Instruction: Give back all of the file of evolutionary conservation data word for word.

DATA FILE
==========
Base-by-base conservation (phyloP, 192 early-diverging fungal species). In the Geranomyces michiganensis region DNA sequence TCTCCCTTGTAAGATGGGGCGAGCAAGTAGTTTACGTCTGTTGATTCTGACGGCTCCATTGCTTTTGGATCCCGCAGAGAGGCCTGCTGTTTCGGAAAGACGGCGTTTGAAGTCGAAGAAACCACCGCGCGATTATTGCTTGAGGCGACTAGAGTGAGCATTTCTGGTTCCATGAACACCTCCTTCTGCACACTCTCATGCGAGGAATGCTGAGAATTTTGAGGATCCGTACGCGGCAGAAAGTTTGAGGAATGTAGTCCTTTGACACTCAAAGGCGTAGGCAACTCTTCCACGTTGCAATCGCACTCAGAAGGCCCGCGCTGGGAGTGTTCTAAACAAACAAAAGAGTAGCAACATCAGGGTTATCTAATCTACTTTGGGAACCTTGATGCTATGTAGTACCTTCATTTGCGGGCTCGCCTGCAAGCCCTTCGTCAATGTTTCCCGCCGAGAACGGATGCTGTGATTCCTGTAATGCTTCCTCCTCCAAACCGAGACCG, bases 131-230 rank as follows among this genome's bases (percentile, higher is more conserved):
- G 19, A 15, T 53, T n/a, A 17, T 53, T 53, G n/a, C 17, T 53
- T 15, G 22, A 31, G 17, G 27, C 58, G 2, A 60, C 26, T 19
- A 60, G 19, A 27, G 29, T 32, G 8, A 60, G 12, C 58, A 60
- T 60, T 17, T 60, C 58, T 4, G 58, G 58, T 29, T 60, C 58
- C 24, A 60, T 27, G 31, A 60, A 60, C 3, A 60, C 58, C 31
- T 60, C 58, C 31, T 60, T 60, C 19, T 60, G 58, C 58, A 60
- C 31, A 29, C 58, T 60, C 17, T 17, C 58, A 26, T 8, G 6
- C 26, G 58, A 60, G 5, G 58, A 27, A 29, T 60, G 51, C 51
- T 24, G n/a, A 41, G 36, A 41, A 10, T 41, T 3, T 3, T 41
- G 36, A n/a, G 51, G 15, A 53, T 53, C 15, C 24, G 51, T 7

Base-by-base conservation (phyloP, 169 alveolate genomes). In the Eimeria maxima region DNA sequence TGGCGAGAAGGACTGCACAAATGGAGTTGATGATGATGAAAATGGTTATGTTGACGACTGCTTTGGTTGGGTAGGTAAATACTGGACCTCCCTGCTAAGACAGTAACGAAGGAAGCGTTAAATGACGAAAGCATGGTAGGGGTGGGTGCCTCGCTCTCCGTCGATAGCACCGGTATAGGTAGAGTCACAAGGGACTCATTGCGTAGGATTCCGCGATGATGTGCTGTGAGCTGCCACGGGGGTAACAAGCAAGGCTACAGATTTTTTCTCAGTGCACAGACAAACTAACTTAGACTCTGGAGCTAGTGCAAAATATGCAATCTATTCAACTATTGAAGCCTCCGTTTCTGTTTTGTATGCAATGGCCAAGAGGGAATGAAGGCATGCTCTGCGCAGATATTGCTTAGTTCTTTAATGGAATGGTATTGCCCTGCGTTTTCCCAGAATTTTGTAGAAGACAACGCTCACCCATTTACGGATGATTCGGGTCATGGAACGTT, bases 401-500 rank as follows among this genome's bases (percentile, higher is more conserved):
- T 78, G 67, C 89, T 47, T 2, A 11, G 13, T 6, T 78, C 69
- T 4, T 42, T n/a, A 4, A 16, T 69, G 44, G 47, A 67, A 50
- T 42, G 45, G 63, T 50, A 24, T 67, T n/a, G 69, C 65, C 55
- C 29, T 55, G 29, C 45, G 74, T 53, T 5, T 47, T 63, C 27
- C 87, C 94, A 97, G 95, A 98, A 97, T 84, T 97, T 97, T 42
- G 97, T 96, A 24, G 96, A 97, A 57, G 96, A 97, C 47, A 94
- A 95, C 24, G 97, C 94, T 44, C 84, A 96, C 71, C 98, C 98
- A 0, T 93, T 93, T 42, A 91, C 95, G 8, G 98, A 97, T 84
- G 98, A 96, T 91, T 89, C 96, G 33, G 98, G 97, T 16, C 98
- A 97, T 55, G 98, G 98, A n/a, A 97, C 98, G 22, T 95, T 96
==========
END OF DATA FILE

Base-by-base conservation (phyloP, 192 early-diverging fungal species). In the Geranomyces michiganensis region DNA sequence TCTCCCTTGTAAGATGGGGCGAGCAAGTAGTTTACGTCTGTTGATTCTGACGGCTCCATTGCTTTTGGATCCCGCAGAGAGGCCTGCTGTTTCGGAAAGACGGCGTTTGAAGTCGAAGAAACCACCGCGCGATTATTGCTTGAGGCGACTAGAGTGAGCATTTCTGGTTCCATGAACACCTCCTTCTGCACACTCTCATGCGAGGAATGCTGAGAATTTTGAGGATCCGTACGCGGCAGAAAGTTTGAGGAATGTAGTCCTTTGACACTCAAAGGCGTAGGCAACTCTTCCACGTTGCAATCGCACTCAGAAGGCCCGCGCTGGGAGTGTTCTAAACAAACAAAAGAGTAGCAACATCAGGGTTATCTAATCTACTTTGGGAACCTTGATGCTATGTAGTACCTTCATTTGCGGGCTCGCCTGCAAGCCCTTCGTCAATGTTTCCCGCCGAGAACGGATGCTGTGATTCCTGTAATGCTTCCTCCTCCAAACCGAGACCG, bases 131-230 rank as follows among this genome's bases (percentile, higher is more conserved):
- G 19, A 15, T 53, T n/a, A 17, T 53, T 53, G n/a, C 17, T 53
- T 15, G 22, A 31, G 17, G 27, C 58, G 2, A 60, C 26, T 19
- A 60, G 19, A 27, G 29, T 32, G 8, A 60, G 12, C 58, A 60
- T 60, T 17, T 60, C 58, T 4, G 58, G 58, T 29, T 60, C 58
- C 24, A 60, T 27, G 31, A 60, A 60, C 3, A 60, C 58, C 31
- T 60, C 58, C 31, T 60, T 60, C 19, T 60, G 58, C 58, A 60
- C 31, A 29, C 58, T 60, C 17, T 17, C 58, A 26, T 8, G 6
- C 26, G 58, A 60, G 5, G 58, A 27, A 29, T 60, G 51, C 51
- T 24, G n/a, A 41, G 36, A 41, A 10, T 41, T 3, T 3, T 41
- G 36, A n/a, G 51, G 15, A 53, T 53, C 15, C 24, G 51, T 7

Base-by-base conservation (phyloP, 169 alveolate genomes). In the Eimeria maxima region DNA sequence TGGCGAGAAGGACTGCACAAATGGAGTTGATGATGATGAAAATGGTTATGTTGACGACTGCTTTGGTTGGGTAGGTAAATACTGGACCTCCCTGCTAAGACAGTAACGAAGGAAGCGTTAAATGACGAAAGCATGGTAGGGGTGGGTGCCTCGCTCTCCGTCGATAGCACCGGTATAGGTAGAGTCACAAGGGACTCATTGCGTAGGATTCCGCGATGATGTGCTGTGAGCTGCCACGGGGGTAACAAGCAAGGCTACAGATTTTTTCTCAGTGCACAGACAAACTAACTTAGACTCTGGAGCTAGTGCAAAATATGCAATCTATTCAACTATTGAAGCCTCCGTTTCTGTTTTGTATGCAATGGCCAAGAGGGAATGAAGGCATGCTCTGCGCAGATATTGCTTAGTTCTTTAATGGAATGGTATTGCCCTGCGTTTTCCCAGAATTTTGTAGAAGACAACGCTCACCCATTTACGGATGATTCGGGTCATGGAACGTT, bases 401-500 rank as follows among this genome's bases (percentile, higher is more conserved):
- T 78, G 67, C 89, T 47, T 2, A 11, G 13, T 6, T 78, C 69
- T 4, T 42, T n/a, A 4, A 16, T 69, G 44, G 47, A 67, A 50
- T 42, G 45, G 63, T 50, A 24, T 67, T n/a, G 69, C 65, C 55
- C 29, T 55, G 29, C 45, G 74, T 53, T 5, T 47, T 63, C 27
- C 87, C 94, A 97, G 95, A 98, A 97, T 84, T 97, T 97, T 42
- G 97, T 96, A 24, G 96, A 97, A 57, G 96, A 97, C 47, A 94
- A 95, C 24, G 97, C 94, T 44, C 84, A 96, C 71, C 98, C 98
- A 0, T 93, T 93, T 42, A 91, C 95, G 8, G 98, A 97, T 84
- G 98, A 96, T 91, T 89, C 96, G 33, G 98, G 97, T 16, C 98
- A 97, T 55, G 98, G 98, A n/a, A 97, C 98, G 22, T 95, T 96